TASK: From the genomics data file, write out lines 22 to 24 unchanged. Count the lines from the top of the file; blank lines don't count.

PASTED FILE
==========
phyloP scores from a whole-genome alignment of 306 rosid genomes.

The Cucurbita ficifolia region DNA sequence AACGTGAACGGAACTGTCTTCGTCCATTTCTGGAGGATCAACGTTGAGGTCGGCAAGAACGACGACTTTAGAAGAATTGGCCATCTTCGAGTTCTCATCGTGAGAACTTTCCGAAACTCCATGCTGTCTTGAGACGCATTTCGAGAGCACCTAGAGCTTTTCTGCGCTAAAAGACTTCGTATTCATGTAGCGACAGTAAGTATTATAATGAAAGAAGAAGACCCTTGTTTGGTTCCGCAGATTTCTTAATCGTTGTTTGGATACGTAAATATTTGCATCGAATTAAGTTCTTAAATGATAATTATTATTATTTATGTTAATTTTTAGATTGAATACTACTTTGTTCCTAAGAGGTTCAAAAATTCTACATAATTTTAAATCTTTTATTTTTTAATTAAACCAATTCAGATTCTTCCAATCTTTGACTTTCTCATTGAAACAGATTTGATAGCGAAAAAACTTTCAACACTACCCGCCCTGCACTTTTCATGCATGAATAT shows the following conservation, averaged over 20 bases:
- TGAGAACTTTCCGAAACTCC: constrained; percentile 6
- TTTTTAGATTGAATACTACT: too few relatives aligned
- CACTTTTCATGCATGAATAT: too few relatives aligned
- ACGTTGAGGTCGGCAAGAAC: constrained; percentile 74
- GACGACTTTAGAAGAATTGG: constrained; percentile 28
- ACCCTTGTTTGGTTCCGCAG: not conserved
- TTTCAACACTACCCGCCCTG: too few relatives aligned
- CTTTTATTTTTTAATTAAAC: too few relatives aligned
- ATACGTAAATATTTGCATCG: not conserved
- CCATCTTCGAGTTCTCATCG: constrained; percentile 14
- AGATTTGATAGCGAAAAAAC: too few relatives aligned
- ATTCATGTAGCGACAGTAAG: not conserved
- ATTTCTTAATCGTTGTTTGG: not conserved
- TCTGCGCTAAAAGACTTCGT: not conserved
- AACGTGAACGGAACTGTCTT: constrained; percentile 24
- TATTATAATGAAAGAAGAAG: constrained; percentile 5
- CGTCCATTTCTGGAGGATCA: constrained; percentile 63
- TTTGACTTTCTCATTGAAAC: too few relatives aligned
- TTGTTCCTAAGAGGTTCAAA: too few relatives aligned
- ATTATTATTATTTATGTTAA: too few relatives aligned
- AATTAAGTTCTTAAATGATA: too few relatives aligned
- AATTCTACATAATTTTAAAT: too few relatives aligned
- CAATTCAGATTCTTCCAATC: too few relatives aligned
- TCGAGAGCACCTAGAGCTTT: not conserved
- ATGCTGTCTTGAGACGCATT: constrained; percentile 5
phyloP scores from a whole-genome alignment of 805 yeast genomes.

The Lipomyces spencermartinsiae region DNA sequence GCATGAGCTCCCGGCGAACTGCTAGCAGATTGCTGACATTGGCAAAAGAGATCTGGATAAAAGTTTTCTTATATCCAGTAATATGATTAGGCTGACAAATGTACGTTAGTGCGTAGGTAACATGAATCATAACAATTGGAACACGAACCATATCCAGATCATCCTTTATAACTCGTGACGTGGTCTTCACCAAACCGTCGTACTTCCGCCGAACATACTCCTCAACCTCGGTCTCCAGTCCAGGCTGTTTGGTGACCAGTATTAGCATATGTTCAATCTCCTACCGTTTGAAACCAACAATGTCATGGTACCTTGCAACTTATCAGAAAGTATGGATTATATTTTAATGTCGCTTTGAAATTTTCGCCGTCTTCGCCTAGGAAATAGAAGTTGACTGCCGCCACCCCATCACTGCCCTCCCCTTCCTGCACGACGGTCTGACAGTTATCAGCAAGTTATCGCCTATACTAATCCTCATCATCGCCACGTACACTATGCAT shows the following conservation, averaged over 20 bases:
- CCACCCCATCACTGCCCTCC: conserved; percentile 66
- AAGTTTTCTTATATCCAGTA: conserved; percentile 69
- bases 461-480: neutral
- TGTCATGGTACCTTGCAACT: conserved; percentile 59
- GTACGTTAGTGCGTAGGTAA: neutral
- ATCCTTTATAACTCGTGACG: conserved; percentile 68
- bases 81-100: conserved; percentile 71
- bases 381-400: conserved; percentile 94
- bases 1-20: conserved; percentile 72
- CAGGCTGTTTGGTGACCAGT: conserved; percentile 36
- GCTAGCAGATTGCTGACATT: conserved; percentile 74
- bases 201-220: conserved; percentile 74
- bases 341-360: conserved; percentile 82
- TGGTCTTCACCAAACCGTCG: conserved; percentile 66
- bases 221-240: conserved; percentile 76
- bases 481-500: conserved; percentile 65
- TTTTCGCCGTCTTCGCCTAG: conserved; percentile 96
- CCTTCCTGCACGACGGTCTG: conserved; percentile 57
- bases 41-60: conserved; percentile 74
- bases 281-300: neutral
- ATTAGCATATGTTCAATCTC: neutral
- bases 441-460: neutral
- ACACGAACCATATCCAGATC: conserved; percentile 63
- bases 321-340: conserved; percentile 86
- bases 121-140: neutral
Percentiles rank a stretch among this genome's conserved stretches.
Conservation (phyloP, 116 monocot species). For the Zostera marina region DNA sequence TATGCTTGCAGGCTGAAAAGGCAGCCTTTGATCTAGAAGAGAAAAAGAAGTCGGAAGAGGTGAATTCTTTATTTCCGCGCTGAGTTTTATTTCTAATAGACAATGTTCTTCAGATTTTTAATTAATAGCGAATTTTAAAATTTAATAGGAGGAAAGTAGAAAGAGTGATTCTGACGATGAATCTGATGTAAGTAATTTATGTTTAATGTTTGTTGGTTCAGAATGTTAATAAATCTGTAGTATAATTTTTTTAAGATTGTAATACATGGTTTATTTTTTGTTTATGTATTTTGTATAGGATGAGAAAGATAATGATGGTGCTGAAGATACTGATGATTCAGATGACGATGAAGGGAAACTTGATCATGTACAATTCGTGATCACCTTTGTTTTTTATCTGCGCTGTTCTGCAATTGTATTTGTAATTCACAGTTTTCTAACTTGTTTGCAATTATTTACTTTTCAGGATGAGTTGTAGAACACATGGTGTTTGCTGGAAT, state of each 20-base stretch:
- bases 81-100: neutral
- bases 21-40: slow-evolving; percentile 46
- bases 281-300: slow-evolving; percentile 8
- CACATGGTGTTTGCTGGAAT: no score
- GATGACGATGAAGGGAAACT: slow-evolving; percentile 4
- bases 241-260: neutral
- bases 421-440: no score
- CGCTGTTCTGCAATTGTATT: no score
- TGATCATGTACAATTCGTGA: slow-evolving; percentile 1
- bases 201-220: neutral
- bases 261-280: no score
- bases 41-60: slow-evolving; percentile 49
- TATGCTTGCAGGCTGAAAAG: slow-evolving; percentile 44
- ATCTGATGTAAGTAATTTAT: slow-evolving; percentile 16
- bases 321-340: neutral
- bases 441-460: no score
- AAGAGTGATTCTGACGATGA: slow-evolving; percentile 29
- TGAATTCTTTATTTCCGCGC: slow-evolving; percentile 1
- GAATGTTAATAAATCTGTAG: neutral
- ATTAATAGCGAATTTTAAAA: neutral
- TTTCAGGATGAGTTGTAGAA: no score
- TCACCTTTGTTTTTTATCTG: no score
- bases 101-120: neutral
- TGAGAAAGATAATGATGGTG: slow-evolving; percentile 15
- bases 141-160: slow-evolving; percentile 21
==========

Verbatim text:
- ATTATTATTATTTATGTTAA: too few relatives aligned
- AATTAAGTTCTTAAATGATA: too few relatives aligned
- AATTCTACATAATTTTAAAT: too few relatives aligned